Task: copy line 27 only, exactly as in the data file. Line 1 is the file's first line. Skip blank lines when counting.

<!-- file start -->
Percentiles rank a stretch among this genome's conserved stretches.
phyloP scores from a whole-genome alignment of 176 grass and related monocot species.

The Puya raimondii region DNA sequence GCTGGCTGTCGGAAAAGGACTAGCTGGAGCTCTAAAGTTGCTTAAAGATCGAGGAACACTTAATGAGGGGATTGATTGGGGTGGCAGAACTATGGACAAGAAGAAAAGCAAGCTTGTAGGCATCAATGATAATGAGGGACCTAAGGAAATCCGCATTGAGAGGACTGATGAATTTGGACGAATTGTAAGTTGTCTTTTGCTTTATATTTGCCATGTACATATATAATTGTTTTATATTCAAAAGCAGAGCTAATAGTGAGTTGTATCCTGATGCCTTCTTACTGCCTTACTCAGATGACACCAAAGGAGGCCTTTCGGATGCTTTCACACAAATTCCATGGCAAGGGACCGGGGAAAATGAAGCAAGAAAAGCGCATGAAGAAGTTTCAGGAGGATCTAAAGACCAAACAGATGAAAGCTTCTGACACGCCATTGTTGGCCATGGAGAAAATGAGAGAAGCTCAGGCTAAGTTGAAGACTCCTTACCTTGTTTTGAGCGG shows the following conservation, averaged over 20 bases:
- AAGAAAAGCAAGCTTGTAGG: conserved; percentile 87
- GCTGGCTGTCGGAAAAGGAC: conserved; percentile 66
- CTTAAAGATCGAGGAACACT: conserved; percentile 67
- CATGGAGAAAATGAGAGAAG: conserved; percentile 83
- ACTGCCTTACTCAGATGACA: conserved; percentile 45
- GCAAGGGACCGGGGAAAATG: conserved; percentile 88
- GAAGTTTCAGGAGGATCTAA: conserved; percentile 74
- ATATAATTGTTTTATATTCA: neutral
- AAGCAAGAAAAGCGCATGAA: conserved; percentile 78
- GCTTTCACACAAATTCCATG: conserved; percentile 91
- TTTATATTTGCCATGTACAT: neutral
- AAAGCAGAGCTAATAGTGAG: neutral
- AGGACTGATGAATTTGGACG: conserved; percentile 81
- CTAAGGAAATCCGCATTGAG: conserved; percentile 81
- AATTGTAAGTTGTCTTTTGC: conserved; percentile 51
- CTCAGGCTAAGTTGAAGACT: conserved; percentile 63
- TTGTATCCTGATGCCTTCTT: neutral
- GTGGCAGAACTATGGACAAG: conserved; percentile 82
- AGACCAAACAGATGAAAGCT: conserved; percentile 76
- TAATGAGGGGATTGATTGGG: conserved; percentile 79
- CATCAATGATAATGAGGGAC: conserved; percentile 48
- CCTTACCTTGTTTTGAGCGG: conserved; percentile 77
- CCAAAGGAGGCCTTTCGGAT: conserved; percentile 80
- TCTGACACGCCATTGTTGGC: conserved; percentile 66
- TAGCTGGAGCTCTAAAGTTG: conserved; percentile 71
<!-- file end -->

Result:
- TCTGACACGCCATTGTTGGC: conserved; percentile 66